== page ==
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by your wife or anybody else--and actually getting paid for
it! But I found that I did not like the way Mr. Leigh did
Then, luckily for me, I signed up with the Lee Keedick
Agency. Lee Keedick is dead. His son, Bob Keedick, owns the
agency and there's a lady there named Elizabeth Shenck, who
has been a very important person in my life. She takes care
of all of my lecture activities and is absolutely wonderful.
I became a top lecturer, getting very high fees, although I
wasn't when I started because you have to work your way up
like you do in the theater. I then brought to Keedick lots
of other people. One was Kitty Hart, who has now become a
very successful lecturer. They already had John Mason Brown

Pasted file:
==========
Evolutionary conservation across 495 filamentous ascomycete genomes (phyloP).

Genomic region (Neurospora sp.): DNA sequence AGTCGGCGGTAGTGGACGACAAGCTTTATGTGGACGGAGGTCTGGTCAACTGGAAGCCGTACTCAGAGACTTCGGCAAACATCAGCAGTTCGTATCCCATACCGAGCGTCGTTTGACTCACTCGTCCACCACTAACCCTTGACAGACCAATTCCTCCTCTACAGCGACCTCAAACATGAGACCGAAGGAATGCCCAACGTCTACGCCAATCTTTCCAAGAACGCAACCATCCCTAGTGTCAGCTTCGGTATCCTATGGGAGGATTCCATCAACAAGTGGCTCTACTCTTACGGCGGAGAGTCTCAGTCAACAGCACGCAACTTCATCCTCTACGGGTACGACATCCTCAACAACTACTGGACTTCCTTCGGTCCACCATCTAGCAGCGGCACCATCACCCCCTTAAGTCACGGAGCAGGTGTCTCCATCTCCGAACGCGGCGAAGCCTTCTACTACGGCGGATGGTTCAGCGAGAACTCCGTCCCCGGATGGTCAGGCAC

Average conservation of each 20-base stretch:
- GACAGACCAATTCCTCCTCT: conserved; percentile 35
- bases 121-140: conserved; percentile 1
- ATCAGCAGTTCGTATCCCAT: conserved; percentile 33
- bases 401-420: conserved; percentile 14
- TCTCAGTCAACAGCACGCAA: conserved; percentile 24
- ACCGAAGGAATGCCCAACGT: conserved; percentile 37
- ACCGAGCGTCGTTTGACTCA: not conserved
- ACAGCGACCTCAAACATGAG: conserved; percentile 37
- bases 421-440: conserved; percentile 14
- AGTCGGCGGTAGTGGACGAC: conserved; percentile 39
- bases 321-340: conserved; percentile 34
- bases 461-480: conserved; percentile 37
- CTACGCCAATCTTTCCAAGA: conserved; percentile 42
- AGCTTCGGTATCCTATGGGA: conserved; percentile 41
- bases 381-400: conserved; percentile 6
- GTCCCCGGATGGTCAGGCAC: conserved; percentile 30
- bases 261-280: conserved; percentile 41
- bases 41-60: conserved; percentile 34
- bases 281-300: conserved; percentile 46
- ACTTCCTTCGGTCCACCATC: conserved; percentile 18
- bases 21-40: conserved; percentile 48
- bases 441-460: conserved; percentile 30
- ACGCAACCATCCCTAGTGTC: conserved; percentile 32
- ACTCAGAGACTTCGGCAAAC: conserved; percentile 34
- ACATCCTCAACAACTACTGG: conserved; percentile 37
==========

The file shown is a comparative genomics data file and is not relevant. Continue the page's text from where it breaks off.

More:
and Norman Cousins. In fact, I guess it was Norman, when I
was grumbling about Colston Leigh, who said, “Why don't you
go to my bureau, Lee Keedick.” At that time John Mason Brown
was the biggest lecturer in the United States; and Brown,
Cousins, and I made quite a triumvirate. We would boost
each other on lectures, and we would get each other dates.
If you do a good lecture, one of the first questions they'll
ask you is “Who do you suggest we get for next year?" So
we were able to do each other good turns.
The lecture business is a very peculiar one. The
standard commission that the lecture agent gets is one-third
of what you get--one-third, not ten per cent like agents in
the theater or literary agents. They get thirty-three and
a third per cent and you have to pay your own expenses.
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